The ink is finally dry on the state's contract to manage $1.3 billion in federal assistance for a home rebuilding program and the estimated price tag for North Carolina-based IEM has been tabulated at $308 million.
Of those dollars, $127.8 million will go to IEM to cover their profits, construction management and administration costs. Another $100 million is estimated for construction costs for homeowners, and another $81.3 million is reserved for federally required environmental reviews of homes.
IEM was awarded the lucrative flood management contract earlier this month in the state's second attempt at a solicitation. The first solicitation was in March, when IEM was initially awarded the contract. But after protests and confusion over licensing requirements that rendered three bidding companies ineligible, the state tossed the original bids. State officials also stressed the first round of bids were too high.
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Richard Carbo, a spokesman for Gov. John Bel Edwards said, IEM's second bid is an estimated $2.5 million less in labor costs and another $3.5 million in contract management fees than their first bid.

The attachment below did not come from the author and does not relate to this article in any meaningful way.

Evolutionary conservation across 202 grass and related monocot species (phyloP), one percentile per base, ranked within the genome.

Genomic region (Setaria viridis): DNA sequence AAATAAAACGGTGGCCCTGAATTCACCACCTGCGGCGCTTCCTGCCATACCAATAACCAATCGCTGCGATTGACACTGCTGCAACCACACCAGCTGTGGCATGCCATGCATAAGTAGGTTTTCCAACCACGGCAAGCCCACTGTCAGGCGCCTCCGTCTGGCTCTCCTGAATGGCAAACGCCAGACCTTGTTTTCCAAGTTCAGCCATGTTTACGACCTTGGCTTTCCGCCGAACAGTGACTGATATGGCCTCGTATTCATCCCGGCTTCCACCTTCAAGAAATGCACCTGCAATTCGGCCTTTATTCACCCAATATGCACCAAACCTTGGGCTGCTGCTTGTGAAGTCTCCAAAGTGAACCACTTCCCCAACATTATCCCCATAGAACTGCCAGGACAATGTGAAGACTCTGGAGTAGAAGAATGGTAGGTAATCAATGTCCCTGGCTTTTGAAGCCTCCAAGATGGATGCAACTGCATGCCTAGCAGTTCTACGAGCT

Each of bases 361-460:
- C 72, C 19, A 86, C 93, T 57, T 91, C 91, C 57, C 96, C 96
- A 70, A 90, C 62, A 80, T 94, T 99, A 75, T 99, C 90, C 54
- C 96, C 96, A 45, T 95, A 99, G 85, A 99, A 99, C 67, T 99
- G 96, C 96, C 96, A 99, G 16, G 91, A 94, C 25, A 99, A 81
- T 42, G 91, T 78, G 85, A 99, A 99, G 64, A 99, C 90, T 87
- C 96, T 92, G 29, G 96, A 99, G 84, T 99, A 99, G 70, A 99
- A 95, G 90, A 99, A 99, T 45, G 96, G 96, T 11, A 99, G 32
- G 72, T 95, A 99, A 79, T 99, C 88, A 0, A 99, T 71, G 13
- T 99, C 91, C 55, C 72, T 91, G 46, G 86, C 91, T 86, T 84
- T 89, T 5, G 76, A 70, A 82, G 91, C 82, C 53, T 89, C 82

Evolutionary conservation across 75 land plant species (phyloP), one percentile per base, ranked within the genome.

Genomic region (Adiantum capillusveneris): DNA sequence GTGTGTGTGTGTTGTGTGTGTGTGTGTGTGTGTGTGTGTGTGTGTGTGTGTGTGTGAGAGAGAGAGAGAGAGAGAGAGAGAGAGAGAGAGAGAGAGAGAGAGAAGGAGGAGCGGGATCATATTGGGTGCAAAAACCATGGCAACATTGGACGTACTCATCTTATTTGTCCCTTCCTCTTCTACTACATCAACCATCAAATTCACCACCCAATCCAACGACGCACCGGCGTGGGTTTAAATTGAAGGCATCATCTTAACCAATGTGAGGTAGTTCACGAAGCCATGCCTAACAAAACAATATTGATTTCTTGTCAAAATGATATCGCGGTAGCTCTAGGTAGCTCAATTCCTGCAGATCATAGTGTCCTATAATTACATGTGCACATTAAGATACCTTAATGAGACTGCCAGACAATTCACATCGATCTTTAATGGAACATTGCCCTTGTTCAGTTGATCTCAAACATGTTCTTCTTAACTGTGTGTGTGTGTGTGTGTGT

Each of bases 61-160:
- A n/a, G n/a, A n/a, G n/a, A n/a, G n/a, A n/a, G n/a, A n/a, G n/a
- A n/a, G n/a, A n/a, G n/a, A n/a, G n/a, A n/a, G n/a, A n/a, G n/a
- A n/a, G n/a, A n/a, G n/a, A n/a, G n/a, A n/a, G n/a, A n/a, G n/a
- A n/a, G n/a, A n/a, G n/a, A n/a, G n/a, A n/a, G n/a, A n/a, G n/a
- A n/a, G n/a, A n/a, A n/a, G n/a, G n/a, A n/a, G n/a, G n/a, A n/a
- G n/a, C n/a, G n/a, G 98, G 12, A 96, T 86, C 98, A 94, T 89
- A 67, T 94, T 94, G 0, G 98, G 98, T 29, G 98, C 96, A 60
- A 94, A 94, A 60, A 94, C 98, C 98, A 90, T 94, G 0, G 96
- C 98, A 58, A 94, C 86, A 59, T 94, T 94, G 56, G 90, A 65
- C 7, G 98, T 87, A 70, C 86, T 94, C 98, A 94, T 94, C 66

He also said IEM will take in only 4 percent for administrative costs and another 15 percent for program management costs.
AECOM, a losing firm which bid on the contract, filed a protest last week, saying their firm should be awarded the contract because they were at least $64 million less expensive than IEM, among other reasons. They estimated their own total contract at $181 million.
State officials said that costs were only 30 percent of the scoring weight for the bid proposals.
U.S. Sen. John Kennedy on Monday took a shot at Gov. John Bel Edwards and his aides for what…